Under New Insurance Plan, Sickest Workers Pay More
Several of the nation's largest health insurers are planning to introduce a new type of health plan featuring fixed accounts that are expected to result in lower costs for individuals and families with low medical bills but could lead to substantially increased costs for people with higher medical expenses, the New York Times reports. Responding to employers' concerns about rising health costs, Aetna, Humana, Cigna, UnitedHealth and Wellpoint Health Networks will roll out the new plans within the next 12 months; some have already tested the product on their own employees or other companies. Under the plans -- defined by Cigna as a "health savings account product" -- a family "typically" will pay an annual premium of between $1,000 and $1,400, "slightly lower than the cost of traditional managed care." Beneficiaries will receive an annual "allowance" of $2,000 to $3,000, to be spent as they wish on medical expenses, including prescription drugs. Families that do not spend the full allowance in a given year can roll over unspent money for future expenses. But families that exceed the allowance will have to cover the full cost of all further expenses until another cap -- sometimes up to $5,000 or more -- is reached. At that point, the employer resumes paying for medical expenses. The plans retain some features of managed care; deductibles, for example, will likely be lower if beneficiaries use doctors and hospitals within the plans' networks.
The difference between what some people with high medical expenses would pay under the new plans compared with traditional managed care plans is "striking," the Times reports. For instance, a family of three with $5,000 in medical bills and chronic conditions that require several prescription drugs could pay $5,634 per year under the new plans, compared with $3,420 under a traditional managed care plan. The effect could be most felt in the purchase of prescription drugs, because the full cost of medications, including brand-name drugs, will count against employees' yearly allowance. The new health account plans "move away" from the traditional insurance practice of spreading risk among all consumers, and instead "effectively penaliz[e] people with higher medical costs and rewar[d] those with lower costs," the Times reports. "The effect will be to shift more of the costs into the pockets of the sick people," Uwe Reinhardt, a Princeton University health economist, said, adding, "The insurance industry has decided that if you are sick, you ought to eat the costs. It's a very dubious social policy." Deborah Chollet, an economist and health insurance specialist at Mathematica, added that the new plans could serve as a "barrier to needed care" and effectively leave some individuals without coverage in the period after the initial allowance is spent. "This is taking coverage away from people," she said.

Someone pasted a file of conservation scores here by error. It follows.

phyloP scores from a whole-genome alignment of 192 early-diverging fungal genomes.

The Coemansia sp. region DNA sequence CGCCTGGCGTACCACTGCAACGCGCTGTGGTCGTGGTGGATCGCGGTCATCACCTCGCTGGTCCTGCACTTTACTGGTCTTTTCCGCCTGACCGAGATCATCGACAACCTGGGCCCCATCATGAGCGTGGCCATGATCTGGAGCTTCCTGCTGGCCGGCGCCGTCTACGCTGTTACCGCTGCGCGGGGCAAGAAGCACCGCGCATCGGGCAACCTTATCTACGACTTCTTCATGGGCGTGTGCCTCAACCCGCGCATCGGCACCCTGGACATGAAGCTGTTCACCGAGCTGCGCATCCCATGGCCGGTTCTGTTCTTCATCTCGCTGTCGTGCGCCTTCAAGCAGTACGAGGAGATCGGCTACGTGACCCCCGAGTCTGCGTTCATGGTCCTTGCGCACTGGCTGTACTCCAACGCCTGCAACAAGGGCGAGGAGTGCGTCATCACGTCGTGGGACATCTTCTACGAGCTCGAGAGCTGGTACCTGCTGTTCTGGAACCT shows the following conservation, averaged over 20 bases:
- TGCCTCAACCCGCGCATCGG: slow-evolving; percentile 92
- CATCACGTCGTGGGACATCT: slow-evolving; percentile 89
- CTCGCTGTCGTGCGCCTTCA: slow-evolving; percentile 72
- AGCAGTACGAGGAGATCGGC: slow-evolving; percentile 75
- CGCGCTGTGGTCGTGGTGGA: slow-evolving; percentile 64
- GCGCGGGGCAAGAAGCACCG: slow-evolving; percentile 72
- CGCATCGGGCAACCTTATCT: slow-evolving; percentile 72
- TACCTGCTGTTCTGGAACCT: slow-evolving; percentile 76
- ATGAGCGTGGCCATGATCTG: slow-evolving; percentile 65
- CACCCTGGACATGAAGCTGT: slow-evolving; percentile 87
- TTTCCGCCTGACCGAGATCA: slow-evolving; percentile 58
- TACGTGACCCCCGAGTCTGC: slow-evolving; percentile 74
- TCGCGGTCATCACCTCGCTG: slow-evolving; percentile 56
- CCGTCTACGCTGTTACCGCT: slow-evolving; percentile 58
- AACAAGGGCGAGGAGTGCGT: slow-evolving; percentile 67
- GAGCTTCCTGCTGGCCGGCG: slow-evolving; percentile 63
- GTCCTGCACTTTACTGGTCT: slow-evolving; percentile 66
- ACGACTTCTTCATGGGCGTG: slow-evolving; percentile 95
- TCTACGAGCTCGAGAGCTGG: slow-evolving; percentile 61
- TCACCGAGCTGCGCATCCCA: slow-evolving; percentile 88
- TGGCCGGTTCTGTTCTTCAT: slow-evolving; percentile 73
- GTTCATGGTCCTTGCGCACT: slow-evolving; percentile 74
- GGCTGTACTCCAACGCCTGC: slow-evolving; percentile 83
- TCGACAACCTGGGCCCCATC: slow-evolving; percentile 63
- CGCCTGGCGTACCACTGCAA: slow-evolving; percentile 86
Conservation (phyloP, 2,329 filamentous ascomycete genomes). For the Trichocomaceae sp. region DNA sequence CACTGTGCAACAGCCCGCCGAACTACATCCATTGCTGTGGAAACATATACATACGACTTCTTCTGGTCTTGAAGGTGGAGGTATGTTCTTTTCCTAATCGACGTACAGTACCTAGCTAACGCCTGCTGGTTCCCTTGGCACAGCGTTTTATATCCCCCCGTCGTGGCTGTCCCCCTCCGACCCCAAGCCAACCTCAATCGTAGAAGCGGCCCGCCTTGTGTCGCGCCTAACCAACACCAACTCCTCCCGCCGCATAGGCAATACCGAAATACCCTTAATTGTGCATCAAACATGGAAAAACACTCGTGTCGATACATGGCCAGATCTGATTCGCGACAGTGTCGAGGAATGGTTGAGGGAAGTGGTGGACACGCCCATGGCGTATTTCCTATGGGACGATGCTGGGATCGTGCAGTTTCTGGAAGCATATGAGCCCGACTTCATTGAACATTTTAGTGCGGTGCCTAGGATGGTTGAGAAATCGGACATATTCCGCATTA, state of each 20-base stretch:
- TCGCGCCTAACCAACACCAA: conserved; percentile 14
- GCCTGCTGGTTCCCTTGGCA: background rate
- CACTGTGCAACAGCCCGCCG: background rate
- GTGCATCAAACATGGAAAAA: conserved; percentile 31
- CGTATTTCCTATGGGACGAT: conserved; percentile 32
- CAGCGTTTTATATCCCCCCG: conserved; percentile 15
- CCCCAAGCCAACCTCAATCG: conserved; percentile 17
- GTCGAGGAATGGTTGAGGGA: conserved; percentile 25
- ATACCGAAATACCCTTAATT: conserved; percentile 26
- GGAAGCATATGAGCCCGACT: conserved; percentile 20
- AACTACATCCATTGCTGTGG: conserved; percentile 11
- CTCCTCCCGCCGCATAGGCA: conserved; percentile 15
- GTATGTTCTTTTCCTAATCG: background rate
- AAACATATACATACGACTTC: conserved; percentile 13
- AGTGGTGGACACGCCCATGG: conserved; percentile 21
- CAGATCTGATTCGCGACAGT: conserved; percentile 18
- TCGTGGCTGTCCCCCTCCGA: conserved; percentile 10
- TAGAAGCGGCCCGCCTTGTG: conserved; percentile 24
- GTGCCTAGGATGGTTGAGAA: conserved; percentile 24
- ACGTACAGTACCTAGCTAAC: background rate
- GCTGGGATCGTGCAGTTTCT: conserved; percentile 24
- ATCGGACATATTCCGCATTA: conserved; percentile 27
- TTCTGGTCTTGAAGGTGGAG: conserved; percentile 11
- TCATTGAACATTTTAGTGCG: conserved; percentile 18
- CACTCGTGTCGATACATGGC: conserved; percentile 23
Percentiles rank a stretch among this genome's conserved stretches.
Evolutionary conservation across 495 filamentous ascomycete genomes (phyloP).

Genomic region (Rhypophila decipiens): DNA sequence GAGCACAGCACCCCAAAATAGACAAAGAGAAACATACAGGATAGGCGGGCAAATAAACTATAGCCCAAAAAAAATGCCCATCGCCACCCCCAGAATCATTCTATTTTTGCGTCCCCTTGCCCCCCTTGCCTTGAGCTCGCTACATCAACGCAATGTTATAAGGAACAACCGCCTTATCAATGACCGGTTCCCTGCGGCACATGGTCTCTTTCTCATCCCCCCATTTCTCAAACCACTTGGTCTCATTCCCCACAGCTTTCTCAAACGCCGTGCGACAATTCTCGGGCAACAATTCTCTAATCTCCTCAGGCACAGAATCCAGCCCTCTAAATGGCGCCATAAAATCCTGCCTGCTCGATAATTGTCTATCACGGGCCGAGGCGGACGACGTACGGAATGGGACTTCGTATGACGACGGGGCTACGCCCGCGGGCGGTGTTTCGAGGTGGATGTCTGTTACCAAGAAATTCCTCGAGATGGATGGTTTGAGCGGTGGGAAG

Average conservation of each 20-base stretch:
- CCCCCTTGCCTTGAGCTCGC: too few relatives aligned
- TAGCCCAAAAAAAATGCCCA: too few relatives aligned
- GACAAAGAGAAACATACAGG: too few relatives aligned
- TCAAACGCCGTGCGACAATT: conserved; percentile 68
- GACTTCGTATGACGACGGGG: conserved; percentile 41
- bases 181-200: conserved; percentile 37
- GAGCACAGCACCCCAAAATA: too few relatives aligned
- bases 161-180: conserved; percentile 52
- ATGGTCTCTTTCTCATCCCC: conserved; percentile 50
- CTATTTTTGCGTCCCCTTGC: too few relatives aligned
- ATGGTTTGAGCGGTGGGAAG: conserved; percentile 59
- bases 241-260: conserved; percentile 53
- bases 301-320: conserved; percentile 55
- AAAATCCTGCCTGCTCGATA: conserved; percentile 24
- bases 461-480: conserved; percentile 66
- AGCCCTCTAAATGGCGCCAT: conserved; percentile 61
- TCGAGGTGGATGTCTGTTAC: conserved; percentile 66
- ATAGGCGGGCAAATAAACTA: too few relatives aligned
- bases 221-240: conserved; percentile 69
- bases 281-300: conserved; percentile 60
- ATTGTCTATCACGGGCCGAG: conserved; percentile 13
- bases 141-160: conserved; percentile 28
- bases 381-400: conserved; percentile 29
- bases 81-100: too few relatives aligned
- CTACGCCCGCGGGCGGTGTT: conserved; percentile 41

But many insurance executives say the new plans have received favorable responses for employers seeking to cut down on health care costs by shifting expenses to the sickest employees. "As health care costs go up, it becomes a choice between hitting the users of the system or hitting everybody," Kenneth Sperling, a consultant at Hewitt Associates, said. Employers say that the new plans, which will feature online information to help consumers make medical decisions, will also help reduce costs by giving employees an incentive to seek out less costly health care options, such as using generic drugs or "avoid[ing] a test or treatment that their doctors says is unnecessary." In any case, the new plans are likely to become widespread over the next few years, and some employers could stop offering managed care plans altogether, the Times reports. Ronald Williams, executive vice president for Aetna, which is offering its new plan to 38,000 employees next year and will extend it to "large national customers" in 2003, said, "We view this as a product, not as an experiment" (Freudenheim, New York Times, 12/5).This is part of the California Healthline Daily Edition, a summary of health policy coverage from major news organizations. Sign up for an email subscription.